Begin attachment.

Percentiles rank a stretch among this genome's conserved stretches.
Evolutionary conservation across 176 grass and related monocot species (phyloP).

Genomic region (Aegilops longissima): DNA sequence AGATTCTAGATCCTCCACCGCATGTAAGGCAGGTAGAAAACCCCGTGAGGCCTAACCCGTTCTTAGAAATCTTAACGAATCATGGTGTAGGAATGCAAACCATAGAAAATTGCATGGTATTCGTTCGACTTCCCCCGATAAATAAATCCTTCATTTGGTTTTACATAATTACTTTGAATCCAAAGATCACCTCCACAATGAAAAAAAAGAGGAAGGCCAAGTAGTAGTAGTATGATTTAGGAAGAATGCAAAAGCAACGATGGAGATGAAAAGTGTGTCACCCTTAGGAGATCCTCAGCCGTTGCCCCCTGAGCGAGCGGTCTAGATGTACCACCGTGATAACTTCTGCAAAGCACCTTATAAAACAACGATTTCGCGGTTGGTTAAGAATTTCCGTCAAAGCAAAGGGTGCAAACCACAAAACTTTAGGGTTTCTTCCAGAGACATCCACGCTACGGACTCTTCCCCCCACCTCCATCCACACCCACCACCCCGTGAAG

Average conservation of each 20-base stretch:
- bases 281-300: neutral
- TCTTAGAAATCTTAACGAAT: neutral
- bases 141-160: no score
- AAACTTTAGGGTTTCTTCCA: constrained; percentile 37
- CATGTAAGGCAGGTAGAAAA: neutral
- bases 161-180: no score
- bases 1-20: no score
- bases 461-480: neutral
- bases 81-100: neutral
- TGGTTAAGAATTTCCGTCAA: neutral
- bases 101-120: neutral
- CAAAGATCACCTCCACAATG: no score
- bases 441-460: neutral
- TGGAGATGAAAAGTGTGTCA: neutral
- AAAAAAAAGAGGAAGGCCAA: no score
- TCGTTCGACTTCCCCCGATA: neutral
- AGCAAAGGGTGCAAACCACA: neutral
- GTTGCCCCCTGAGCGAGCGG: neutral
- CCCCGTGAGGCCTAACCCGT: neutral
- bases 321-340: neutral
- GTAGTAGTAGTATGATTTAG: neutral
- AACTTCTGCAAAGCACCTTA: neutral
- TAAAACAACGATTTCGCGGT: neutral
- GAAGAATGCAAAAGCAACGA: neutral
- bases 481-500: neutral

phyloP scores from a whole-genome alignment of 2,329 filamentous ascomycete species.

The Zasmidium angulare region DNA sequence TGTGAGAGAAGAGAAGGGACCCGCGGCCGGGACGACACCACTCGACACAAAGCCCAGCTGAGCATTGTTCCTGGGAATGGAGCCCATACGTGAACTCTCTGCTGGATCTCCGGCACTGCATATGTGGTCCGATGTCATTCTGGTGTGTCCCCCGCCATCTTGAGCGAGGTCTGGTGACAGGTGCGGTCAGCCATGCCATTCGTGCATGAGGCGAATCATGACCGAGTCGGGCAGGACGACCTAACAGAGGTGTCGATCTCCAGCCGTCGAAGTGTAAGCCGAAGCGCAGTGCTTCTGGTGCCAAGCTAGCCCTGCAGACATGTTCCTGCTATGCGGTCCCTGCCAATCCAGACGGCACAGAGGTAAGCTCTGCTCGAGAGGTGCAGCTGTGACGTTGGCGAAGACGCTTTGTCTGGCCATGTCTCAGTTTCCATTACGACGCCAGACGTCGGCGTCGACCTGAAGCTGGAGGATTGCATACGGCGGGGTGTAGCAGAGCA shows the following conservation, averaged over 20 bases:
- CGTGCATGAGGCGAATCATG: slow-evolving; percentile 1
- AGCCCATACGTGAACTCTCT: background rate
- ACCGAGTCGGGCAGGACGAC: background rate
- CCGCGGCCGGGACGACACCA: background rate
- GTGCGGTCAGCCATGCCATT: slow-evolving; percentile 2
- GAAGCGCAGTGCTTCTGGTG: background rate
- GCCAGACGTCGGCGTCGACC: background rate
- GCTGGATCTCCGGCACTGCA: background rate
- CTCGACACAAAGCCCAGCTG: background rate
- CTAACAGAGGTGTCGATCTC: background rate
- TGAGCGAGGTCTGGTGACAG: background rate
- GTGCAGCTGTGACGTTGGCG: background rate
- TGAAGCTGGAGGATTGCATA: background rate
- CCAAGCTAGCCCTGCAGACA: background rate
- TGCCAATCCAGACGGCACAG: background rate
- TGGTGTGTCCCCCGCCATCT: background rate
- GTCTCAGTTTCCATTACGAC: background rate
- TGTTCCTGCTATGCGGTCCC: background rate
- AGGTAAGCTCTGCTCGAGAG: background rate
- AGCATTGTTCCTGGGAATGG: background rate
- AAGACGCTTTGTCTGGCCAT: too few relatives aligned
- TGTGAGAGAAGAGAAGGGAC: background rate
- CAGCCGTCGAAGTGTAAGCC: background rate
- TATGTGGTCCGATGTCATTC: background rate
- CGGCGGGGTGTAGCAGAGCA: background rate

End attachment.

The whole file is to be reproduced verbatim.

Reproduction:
Percentiles rank a stretch among this genome's conserved stretches.
Evolutionary conservation across 176 grass and related monocot species (phyloP).

Genomic region (Aegilops longissima): DNA sequence AGATTCTAGATCCTCCACCGCATGTAAGGCAGGTAGAAAACCCCGTGAGGCCTAACCCGTTCTTAGAAATCTTAACGAATCATGGTGTAGGAATGCAAACCATAGAAAATTGCATGGTATTCGTTCGACTTCCCCCGATAAATAAATCCTTCATTTGGTTTTACATAATTACTTTGAATCCAAAGATCACCTCCACAATGAAAAAAAAGAGGAAGGCCAAGTAGTAGTAGTATGATTTAGGAAGAATGCAAAAGCAACGATGGAGATGAAAAGTGTGTCACCCTTAGGAGATCCTCAGCCGTTGCCCCCTGAGCGAGCGGTCTAGATGTACCACCGTGATAACTTCTGCAAAGCACCTTATAAAACAACGATTTCGCGGTTGGTTAAGAATTTCCGTCAAAGCAAAGGGTGCAAACCACAAAACTTTAGGGTTTCTTCCAGAGACATCCACGCTACGGACTCTTCCCCCCACCTCCATCCACACCCACCACCCCGTGAAG

Average conservation of each 20-base stretch:
- bases 281-300: neutral
- TCTTAGAAATCTTAACGAAT: neutral
- bases 141-160: no score
- AAACTTTAGGGTTTCTTCCA: constrained; percentile 37
- CATGTAAGGCAGGTAGAAAA: neutral
- bases 161-180: no score
- bases 1-20: no score
- bases 461-480: neutral
- bases 81-100: neutral
- TGGTTAAGAATTTCCGTCAA: neutral
- bases 101-120: neutral
- CAAAGATCACCTCCACAATG: no score
- bases 441-460: neutral
- TGGAGATGAAAAGTGTGTCA: neutral
- AAAAAAAAGAGGAAGGCCAA: no score
- TCGTTCGACTTCCCCCGATA: neutral
- AGCAAAGGGTGCAAACCACA: neutral
- GTTGCCCCCTGAGCGAGCGG: neutral
- CCCCGTGAGGCCTAACCCGT: neutral
- bases 321-340: neutral
- GTAGTAGTAGTATGATTTAG: neutral
- AACTTCTGCAAAGCACCTTA: neutral
- TAAAACAACGATTTCGCGGT: neutral
- GAAGAATGCAAAAGCAACGA: neutral
- bases 481-500: neutral

phyloP scores from a whole-genome alignment of 2,329 filamentous ascomycete species.

The Zasmidium angulare region DNA sequence TGTGAGAGAAGAGAAGGGACCCGCGGCCGGGACGACACCACTCGACACAAAGCCCAGCTGAGCATTGTTCCTGGGAATGGAGCCCATACGTGAACTCTCTGCTGGATCTCCGGCACTGCATATGTGGTCCGATGTCATTCTGGTGTGTCCCCCGCCATCTTGAGCGAGGTCTGGTGACAGGTGCGGTCAGCCATGCCATTCGTGCATGAGGCGAATCATGACCGAGTCGGGCAGGACGACCTAACAGAGGTGTCGATCTCCAGCCGTCGAAGTGTAAGCCGAAGCGCAGTGCTTCTGGTGCCAAGCTAGCCCTGCAGACATGTTCCTGCTATGCGGTCCCTGCCAATCCAGACGGCACAGAGGTAAGCTCTGCTCGAGAGGTGCAGCTGTGACGTTGGCGAAGACGCTTTGTCTGGCCATGTCTCAGTTTCCATTACGACGCCAGACGTCGGCGTCGACCTGAAGCTGGAGGATTGCATACGGCGGGGTGTAGCAGAGCA shows the following conservation, averaged over 20 bases:
- CGTGCATGAGGCGAATCATG: slow-evolving; percentile 1
- AGCCCATACGTGAACTCTCT: background rate
- ACCGAGTCGGGCAGGACGAC: background rate
- CCGCGGCCGGGACGACACCA: background rate
- GTGCGGTCAGCCATGCCATT: slow-evolving; percentile 2
- GAAGCGCAGTGCTTCTGGTG: background rate
- GCCAGACGTCGGCGTCGACC: background rate
- GCTGGATCTCCGGCACTGCA: background rate
- CTCGACACAAAGCCCAGCTG: background rate
- CTAACAGAGGTGTCGATCTC: background rate
- TGAGCGAGGTCTGGTGACAG: background rate
- GTGCAGCTGTGACGTTGGCG: background rate
- TGAAGCTGGAGGATTGCATA: background rate
- CCAAGCTAGCCCTGCAGACA: background rate
- TGCCAATCCAGACGGCACAG: background rate
- TGGTGTGTCCCCCGCCATCT: background rate
- GTCTCAGTTTCCATTACGAC: background rate
- TGTTCCTGCTATGCGGTCCC: background rate
- AGGTAAGCTCTGCTCGAGAG: background rate
- AGCATTGTTCCTGGGAATGG: background rate
- AAGACGCTTTGTCTGGCCAT: too few relatives aligned
- TGTGAGAGAAGAGAAGGGAC: background rate
- CAGCCGTCGAAGTGTAAGCC: background rate
- TATGTGGTCCGATGTCATTC: background rate
- CGGCGGGGTGTAGCAGAGCA: background rate